MIT Faculty Newsletter  
Vol. XXVI No. 5
May / June 2014
A Letter to the Class of 2014
Faculty Establish Campus
Planning Committee
Remarks Occasioned by the Draft Report of the MITx Subcommittee of the FPC
Governance Highlights: Year in Review
OCW Educator: Sharing the "How" as well as the "What" of MIT Education
What's Old is New: Learning from the Past
Frank P. Davidson
The Mens' Kick Line
Part of MIT Strong!
from the 2014 Senior Survey
from the 2014 Senior Survey
Printable Version

From The Faculty Chair

Governance Highlights: Year in Review

Steven Hall

In this last Newsletter column of the year, I would like to summarize some of the activities of the faculty governance system this academic year.

Our faculty governance system depends critically on faculty willing to serve on committees and as committee chairs. I’m grateful to all those who served this year. For the 2013-14 academic year, more than 100 faculty from 26 departments in all five Schools participated in faculty governance. Faculty served on 11 standing committees, two standing subcommittees, and two award committees.

Around the Institute

This past year has brought several important transitions in administrative leadership. With a new Provost and Chancellor, and an ongoing search for a Director of Libraries, faculty committees have had important opportunities to share their perspectives on the future needs of the Institute. Both Provost Marty Schmidt and Chancellor Cynthia Barnhart have engaged actively with the faculty. Chancellor Barnhart serves on the Faculty Policy Committee as the President’s designated representative.

MITx – and digital learning more broadly – continues to be a central topic of discussion.

With ongoing changes, many faculty have expressed a desire to innovate while preserving what is excellent about our current residential programs. Consequently, the faculty committees are thinking carefully about how new approaches intersect with existing practices.

Managing Educational Change

Inspired by MITx-related innovation, faculty governance has engaged with the Office of Digital Learning and individual faculty to introduce new opportunities. The Committee on Curricula (CoC), in particular, has taken the lead in thinking about the impact of digital experiments. As more and more subject proposals incorporate MITx tools, the Committee has sought to understand the educational rationale for changing existing subjects and to develop assessment criteria for subjects proposed as experiments. The Committee on Graduate Programs (CGP) has also been called upon to discuss proposals for experimental subjects.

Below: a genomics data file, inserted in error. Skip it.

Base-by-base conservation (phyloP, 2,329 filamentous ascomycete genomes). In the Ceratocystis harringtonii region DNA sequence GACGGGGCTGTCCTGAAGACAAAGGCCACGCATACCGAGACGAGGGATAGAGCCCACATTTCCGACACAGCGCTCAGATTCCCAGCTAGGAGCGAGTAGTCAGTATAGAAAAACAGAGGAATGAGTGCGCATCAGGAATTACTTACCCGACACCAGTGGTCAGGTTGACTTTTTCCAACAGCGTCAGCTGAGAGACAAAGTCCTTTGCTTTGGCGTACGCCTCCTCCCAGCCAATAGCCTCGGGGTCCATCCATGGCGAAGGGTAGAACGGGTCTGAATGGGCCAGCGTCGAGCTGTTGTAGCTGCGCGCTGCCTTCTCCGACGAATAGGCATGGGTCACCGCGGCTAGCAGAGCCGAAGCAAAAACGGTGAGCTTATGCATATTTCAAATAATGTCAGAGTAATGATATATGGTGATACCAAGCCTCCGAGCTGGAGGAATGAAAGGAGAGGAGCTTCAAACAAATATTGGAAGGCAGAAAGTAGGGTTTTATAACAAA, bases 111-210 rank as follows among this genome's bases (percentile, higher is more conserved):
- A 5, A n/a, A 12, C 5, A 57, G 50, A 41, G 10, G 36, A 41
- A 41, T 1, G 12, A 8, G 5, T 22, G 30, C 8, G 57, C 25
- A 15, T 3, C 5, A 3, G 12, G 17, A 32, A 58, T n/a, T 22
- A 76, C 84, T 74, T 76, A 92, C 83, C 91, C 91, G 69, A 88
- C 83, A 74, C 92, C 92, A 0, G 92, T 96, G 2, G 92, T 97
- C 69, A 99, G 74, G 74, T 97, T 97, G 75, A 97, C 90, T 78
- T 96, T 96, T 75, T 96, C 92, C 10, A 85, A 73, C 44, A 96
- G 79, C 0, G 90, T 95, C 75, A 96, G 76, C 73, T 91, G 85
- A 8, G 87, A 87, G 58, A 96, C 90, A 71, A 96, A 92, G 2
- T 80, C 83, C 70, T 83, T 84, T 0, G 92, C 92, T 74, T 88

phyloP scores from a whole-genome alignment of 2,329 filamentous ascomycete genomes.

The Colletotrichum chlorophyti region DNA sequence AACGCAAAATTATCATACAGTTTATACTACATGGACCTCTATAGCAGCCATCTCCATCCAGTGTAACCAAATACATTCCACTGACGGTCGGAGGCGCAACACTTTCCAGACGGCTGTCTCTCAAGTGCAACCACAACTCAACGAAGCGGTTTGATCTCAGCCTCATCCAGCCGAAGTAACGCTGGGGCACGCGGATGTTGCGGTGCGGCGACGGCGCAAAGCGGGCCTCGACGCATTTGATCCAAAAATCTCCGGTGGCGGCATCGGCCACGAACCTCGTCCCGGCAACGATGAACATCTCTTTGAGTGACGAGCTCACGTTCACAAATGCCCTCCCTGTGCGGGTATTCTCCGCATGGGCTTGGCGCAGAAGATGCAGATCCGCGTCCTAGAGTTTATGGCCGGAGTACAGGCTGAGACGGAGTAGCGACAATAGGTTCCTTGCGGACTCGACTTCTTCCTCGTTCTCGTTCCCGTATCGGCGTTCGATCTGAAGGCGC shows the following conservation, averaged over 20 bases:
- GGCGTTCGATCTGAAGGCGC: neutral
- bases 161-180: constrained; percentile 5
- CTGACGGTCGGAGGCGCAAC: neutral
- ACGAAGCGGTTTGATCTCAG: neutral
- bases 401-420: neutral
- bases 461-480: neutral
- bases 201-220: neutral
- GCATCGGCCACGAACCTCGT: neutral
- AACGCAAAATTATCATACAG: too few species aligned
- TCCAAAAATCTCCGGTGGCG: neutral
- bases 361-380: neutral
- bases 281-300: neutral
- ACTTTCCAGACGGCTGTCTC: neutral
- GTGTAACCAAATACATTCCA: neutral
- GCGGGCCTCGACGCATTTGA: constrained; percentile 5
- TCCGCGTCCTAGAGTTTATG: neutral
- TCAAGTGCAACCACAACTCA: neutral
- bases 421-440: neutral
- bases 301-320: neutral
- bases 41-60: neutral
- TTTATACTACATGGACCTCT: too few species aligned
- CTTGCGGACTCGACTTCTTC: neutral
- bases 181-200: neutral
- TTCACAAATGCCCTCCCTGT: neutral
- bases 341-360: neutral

At the same time, an ad hoc subcommittee established last spring reported back with recommendations for ensuring oversight, assigning credit, and preserving academic quality as we increasingly integrate online tools into the residential program. In addition to recommending that we apply the credit transfer framework for online coursework, members emphasized the importance of in-person faculty-student interaction. Specifically, they expressed caution that online activities not be used as a substitute for faculty face-time. The full report is available on the faculty Website, and we will ask the faculty committees to consider the subcommittee’s findings next fall.

Noting concerns that came to the attention of the CoC in its review of curricular proposals, the Committee on the Undergraduate Program (CUP) recently began discussing modularity and the growth in half-term subjects in undergraduate majors and the GIRs. Many of the proposals that have been put forward carry a strong educational rationale; however, the committees are sensitive to ancillary effects.